Though it needs to be said, that Angel's actions didn't only affect his son. They affected everybody who knew about Connor, or was influenced by Connor. Wes, Fred, Lorne - they all got their minds - and therefore their personalities - altered. Their memories - and whatever they had meant to them - got stolen from them. By their friend.
Then there are all the other people who had interacted with Connor. Especially during the days of the Jasmine cult, but also beyond that. Interactions we might not even have seen. Small things throughout the day, which may still have had an important impact upon the given individual. - But even if not. Even if there was no impact worth mentioning. It was still their memories and experiences.

With that being said, I don't recall Connor ever saying what Angel did was right. I might be totally wrong here (it's been a while and I don't feel like going through several transcripts, so I shall risk being corrected on the matter), but I remember that he said something along the lines of 'I get why you did it' - which isn't exactly the same thing. I'd say pretty much everybody gets why Angel did it. Whether or not it was the right decision - let alone a decision he had any right to make - is a completely different matter.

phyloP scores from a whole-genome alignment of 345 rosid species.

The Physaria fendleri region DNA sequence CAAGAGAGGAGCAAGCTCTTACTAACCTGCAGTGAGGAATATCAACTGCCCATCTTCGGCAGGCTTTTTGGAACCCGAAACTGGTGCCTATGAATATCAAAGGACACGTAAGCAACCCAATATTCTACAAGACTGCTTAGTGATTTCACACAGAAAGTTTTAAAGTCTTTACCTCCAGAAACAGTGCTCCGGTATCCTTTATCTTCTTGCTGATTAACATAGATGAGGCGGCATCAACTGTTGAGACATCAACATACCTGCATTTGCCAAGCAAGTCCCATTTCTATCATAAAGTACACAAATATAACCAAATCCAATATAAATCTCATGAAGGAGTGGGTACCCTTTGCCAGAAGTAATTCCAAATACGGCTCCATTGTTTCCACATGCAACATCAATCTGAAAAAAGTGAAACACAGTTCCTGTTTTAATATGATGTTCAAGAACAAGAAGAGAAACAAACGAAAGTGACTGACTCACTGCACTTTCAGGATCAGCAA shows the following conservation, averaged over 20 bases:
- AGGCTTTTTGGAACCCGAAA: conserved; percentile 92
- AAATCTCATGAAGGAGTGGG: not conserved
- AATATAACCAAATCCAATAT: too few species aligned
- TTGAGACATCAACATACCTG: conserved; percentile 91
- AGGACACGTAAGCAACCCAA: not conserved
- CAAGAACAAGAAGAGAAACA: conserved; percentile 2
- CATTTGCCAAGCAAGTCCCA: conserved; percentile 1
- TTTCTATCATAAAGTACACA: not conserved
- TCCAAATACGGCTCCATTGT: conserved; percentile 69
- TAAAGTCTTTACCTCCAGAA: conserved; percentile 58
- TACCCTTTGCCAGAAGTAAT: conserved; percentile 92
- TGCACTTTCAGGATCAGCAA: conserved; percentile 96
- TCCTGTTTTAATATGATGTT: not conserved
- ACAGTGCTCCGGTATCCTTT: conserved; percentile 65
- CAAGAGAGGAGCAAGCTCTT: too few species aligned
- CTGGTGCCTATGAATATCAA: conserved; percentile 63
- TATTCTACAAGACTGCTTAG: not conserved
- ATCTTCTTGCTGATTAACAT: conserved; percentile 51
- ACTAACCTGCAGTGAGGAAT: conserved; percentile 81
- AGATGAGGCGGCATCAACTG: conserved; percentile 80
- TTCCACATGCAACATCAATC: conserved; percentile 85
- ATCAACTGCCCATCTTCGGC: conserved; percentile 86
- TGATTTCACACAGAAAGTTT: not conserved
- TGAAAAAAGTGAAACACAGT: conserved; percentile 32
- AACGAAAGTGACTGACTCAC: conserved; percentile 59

Dana5140 Sahjhan Angel has always been a morally questionable character in many ways, despite the steady soft-pedaling of the early run. His decision on Connor was consistent with that, at least.

As for Echo; she was faced with imprisonment by the government; Adele offered her a way out. Still a forced choice, but between separate agencies. And Rossum were intended as not good guys anyhow.

As for the worldwide empowerment in "Chosen;" I always saw the violations of agency involved in this. I took the attitude of "hard cheese, there's a war on," basically.